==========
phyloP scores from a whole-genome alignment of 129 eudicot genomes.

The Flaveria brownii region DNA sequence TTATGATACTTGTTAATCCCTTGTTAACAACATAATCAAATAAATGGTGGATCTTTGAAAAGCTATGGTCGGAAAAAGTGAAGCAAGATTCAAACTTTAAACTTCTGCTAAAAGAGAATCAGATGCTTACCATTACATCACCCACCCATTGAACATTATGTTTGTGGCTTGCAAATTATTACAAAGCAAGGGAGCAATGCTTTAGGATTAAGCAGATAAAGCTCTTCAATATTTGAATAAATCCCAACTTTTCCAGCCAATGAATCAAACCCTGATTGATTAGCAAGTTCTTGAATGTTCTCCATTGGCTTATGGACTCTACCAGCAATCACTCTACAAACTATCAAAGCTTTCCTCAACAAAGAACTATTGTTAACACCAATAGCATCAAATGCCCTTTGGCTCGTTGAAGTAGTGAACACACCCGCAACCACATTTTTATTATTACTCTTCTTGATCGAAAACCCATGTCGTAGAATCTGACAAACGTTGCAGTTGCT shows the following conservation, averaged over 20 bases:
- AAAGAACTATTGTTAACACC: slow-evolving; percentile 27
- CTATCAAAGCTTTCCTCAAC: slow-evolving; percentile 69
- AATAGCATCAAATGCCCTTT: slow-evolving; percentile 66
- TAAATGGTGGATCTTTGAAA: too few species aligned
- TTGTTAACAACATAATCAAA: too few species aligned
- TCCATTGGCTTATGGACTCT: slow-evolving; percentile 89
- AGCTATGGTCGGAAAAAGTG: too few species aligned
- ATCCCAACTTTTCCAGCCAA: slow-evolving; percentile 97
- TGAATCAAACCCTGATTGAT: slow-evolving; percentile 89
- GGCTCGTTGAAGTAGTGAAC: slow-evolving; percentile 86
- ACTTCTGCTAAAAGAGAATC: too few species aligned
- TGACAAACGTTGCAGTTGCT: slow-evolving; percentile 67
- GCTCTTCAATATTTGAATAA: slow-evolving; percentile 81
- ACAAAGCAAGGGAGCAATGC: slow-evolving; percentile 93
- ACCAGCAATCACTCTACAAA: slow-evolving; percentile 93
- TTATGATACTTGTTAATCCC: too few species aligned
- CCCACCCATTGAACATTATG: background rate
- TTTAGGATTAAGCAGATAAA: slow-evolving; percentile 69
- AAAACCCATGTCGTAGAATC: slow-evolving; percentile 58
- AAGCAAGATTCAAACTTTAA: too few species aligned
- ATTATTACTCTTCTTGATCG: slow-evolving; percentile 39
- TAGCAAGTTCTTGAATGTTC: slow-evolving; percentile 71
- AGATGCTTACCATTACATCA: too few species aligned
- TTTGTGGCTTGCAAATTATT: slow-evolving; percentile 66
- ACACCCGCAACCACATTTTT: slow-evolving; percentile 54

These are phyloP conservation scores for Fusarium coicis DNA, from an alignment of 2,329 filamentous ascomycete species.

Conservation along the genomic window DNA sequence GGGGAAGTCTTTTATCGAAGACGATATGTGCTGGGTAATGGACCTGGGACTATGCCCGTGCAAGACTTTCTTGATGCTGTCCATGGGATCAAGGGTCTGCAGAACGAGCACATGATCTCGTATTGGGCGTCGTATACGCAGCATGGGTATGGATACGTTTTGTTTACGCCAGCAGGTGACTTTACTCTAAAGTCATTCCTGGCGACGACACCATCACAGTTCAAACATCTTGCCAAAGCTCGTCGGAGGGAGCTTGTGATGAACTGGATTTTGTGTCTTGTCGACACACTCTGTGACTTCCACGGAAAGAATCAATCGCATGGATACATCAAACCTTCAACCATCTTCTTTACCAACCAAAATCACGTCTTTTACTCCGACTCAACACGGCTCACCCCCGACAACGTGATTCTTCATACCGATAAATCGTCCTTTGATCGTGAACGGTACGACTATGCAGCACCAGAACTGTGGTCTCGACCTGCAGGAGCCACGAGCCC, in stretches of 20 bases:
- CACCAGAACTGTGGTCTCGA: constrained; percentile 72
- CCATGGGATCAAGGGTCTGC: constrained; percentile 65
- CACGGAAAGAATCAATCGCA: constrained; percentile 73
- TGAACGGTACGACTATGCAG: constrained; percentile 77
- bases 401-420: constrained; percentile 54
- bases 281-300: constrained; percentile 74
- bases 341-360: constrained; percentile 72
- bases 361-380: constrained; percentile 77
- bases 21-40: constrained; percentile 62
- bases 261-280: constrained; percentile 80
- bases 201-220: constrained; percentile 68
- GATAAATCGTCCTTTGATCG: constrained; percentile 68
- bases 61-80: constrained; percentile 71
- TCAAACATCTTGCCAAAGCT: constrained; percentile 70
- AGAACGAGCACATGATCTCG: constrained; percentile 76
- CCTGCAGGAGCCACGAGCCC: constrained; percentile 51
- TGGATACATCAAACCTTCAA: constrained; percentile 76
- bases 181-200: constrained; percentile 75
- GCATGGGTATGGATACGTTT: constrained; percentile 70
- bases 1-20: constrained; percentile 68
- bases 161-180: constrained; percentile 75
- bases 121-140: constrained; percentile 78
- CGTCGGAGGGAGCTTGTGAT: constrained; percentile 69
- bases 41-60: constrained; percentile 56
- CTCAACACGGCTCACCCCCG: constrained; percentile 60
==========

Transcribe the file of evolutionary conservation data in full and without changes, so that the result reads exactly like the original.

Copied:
phyloP scores from a whole-genome alignment of 129 eudicot genomes.

The Flaveria brownii region DNA sequence TTATGATACTTGTTAATCCCTTGTTAACAACATAATCAAATAAATGGTGGATCTTTGAAAAGCTATGGTCGGAAAAAGTGAAGCAAGATTCAAACTTTAAACTTCTGCTAAAAGAGAATCAGATGCTTACCATTACATCACCCACCCATTGAACATTATGTTTGTGGCTTGCAAATTATTACAAAGCAAGGGAGCAATGCTTTAGGATTAAGCAGATAAAGCTCTTCAATATTTGAATAAATCCCAACTTTTCCAGCCAATGAATCAAACCCTGATTGATTAGCAAGTTCTTGAATGTTCTCCATTGGCTTATGGACTCTACCAGCAATCACTCTACAAACTATCAAAGCTTTCCTCAACAAAGAACTATTGTTAACACCAATAGCATCAAATGCCCTTTGGCTCGTTGAAGTAGTGAACACACCCGCAACCACATTTTTATTATTACTCTTCTTGATCGAAAACCCATGTCGTAGAATCTGACAAACGTTGCAGTTGCT shows the following conservation, averaged over 20 bases:
- AAAGAACTATTGTTAACACC: slow-evolving; percentile 27
- CTATCAAAGCTTTCCTCAAC: slow-evolving; percentile 69
- AATAGCATCAAATGCCCTTT: slow-evolving; percentile 66
- TAAATGGTGGATCTTTGAAA: too few species aligned
- TTGTTAACAACATAATCAAA: too few species aligned
- TCCATTGGCTTATGGACTCT: slow-evolving; percentile 89
- AGCTATGGTCGGAAAAAGTG: too few species aligned
- ATCCCAACTTTTCCAGCCAA: slow-evolving; percentile 97
- TGAATCAAACCCTGATTGAT: slow-evolving; percentile 89
- GGCTCGTTGAAGTAGTGAAC: slow-evolving; percentile 86
- ACTTCTGCTAAAAGAGAATC: too few species aligned
- TGACAAACGTTGCAGTTGCT: slow-evolving; percentile 67
- GCTCTTCAATATTTGAATAA: slow-evolving; percentile 81
- ACAAAGCAAGGGAGCAATGC: slow-evolving; percentile 93
- ACCAGCAATCACTCTACAAA: slow-evolving; percentile 93
- TTATGATACTTGTTAATCCC: too few species aligned
- CCCACCCATTGAACATTATG: background rate
- TTTAGGATTAAGCAGATAAA: slow-evolving; percentile 69
- AAAACCCATGTCGTAGAATC: slow-evolving; percentile 58
- AAGCAAGATTCAAACTTTAA: too few species aligned
- ATTATTACTCTTCTTGATCG: slow-evolving; percentile 39
- TAGCAAGTTCTTGAATGTTC: slow-evolving; percentile 71
- AGATGCTTACCATTACATCA: too few species aligned
- TTTGTGGCTTGCAAATTATT: slow-evolving; percentile 66
- ACACCCGCAACCACATTTTT: slow-evolving; percentile 54

These are phyloP conservation scores for Fusarium coicis DNA, from an alignment of 2,329 filamentous ascomycete species.

Conservation along the genomic window DNA sequence GGGGAAGTCTTTTATCGAAGACGATATGTGCTGGGTAATGGACCTGGGACTATGCCCGTGCAAGACTTTCTTGATGCTGTCCATGGGATCAAGGGTCTGCAGAACGAGCACATGATCTCGTATTGGGCGTCGTATACGCAGCATGGGTATGGATACGTTTTGTTTACGCCAGCAGGTGACTTTACTCTAAAGTCATTCCTGGCGACGACACCATCACAGTTCAAACATCTTGCCAAAGCTCGTCGGAGGGAGCTTGTGATGAACTGGATTTTGTGTCTTGTCGACACACTCTGTGACTTCCACGGAAAGAATCAATCGCATGGATACATCAAACCTTCAACCATCTTCTTTACCAACCAAAATCACGTCTTTTACTCCGACTCAACACGGCTCACCCCCGACAACGTGATTCTTCATACCGATAAATCGTCCTTTGATCGTGAACGGTACGACTATGCAGCACCAGAACTGTGGTCTCGACCTGCAGGAGCCACGAGCCC, in stretches of 20 bases:
- CACCAGAACTGTGGTCTCGA: constrained; percentile 72
- CCATGGGATCAAGGGTCTGC: constrained; percentile 65
- CACGGAAAGAATCAATCGCA: constrained; percentile 73
- TGAACGGTACGACTATGCAG: constrained; percentile 77
- bases 401-420: constrained; percentile 54
- bases 281-300: constrained; percentile 74
- bases 341-360: constrained; percentile 72
- bases 361-380: constrained; percentile 77
- bases 21-40: constrained; percentile 62
- bases 261-280: constrained; percentile 80
- bases 201-220: constrained; percentile 68
- GATAAATCGTCCTTTGATCG: constrained; percentile 68
- bases 61-80: constrained; percentile 71
- TCAAACATCTTGCCAAAGCT: constrained; percentile 70
- AGAACGAGCACATGATCTCG: constrained; percentile 76
- CCTGCAGGAGCCACGAGCCC: constrained; percentile 51
- TGGATACATCAAACCTTCAA: constrained; percentile 76
- bases 181-200: constrained; percentile 75
- GCATGGGTATGGATACGTTT: constrained; percentile 70
- bases 1-20: constrained; percentile 68
- bases 161-180: constrained; percentile 75
- bases 121-140: constrained; percentile 78
- CGTCGGAGGGAGCTTGTGAT: constrained; percentile 69
- bases 41-60: constrained; percentile 56
- CTCAACACGGCTCACCCCCG: constrained; percentile 60